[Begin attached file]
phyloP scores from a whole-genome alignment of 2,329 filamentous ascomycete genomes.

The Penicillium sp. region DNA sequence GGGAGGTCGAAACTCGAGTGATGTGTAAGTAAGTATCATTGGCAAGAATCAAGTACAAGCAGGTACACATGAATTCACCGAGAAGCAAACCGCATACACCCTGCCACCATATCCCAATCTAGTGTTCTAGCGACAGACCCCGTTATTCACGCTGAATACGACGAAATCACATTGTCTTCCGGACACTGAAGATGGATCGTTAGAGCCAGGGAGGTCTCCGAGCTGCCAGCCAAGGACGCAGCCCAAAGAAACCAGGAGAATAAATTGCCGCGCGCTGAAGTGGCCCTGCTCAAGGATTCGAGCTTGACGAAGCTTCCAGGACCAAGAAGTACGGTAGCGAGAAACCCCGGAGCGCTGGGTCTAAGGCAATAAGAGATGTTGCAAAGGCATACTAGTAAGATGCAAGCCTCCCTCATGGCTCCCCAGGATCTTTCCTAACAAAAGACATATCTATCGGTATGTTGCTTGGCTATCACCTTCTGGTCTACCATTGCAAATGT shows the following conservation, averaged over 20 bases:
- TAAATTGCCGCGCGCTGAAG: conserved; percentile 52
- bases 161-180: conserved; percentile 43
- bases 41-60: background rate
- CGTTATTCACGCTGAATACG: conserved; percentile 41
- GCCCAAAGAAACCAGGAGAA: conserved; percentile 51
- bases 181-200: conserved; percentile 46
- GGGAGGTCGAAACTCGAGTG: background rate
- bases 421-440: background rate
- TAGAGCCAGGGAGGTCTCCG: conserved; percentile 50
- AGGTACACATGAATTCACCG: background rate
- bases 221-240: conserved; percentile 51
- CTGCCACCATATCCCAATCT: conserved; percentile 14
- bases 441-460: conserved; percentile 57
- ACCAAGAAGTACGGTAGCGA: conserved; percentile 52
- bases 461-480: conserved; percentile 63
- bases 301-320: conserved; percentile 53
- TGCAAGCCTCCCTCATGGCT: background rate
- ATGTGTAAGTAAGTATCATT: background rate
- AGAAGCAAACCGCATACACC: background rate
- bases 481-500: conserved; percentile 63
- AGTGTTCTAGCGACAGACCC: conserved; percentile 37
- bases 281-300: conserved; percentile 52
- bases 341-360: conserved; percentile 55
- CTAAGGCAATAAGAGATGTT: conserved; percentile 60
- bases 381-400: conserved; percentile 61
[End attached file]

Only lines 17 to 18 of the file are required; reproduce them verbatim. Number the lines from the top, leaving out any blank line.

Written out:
- bases 461-480: conserved; percentile 63
- bases 301-320: conserved; percentile 53